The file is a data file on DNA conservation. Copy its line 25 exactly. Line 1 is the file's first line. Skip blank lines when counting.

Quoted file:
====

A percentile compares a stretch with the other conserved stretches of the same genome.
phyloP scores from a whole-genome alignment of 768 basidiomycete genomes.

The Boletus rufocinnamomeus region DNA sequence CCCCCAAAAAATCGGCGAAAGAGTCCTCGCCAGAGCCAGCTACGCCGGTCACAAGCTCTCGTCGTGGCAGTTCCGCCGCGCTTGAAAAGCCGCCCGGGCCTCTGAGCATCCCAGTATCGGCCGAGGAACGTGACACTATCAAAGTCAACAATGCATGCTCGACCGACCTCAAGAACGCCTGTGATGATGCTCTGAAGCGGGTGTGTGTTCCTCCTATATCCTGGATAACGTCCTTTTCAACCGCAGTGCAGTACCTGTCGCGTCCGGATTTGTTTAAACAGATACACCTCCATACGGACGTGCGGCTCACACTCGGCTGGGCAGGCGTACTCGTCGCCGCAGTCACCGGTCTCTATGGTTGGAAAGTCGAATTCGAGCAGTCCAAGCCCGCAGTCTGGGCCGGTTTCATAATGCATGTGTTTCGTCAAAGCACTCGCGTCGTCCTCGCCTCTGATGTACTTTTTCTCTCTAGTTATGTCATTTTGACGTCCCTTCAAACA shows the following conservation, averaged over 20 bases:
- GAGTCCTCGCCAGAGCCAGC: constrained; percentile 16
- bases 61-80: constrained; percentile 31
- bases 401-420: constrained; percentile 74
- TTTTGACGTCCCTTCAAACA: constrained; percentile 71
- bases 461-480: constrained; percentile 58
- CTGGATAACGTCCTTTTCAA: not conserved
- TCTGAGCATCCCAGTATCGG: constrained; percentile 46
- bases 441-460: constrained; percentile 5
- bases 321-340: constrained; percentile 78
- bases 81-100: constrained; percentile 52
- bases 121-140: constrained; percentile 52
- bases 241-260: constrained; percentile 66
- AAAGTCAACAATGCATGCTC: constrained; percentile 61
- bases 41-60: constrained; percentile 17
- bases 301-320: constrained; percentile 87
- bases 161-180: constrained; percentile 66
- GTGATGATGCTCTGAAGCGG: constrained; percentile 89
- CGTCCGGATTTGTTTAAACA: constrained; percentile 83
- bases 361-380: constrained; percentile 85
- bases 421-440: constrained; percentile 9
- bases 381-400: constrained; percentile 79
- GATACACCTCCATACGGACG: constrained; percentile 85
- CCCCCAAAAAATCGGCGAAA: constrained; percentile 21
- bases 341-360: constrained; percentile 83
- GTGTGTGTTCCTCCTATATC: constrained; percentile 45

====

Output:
- GATACACCTCCATACGGACG: constrained; percentile 85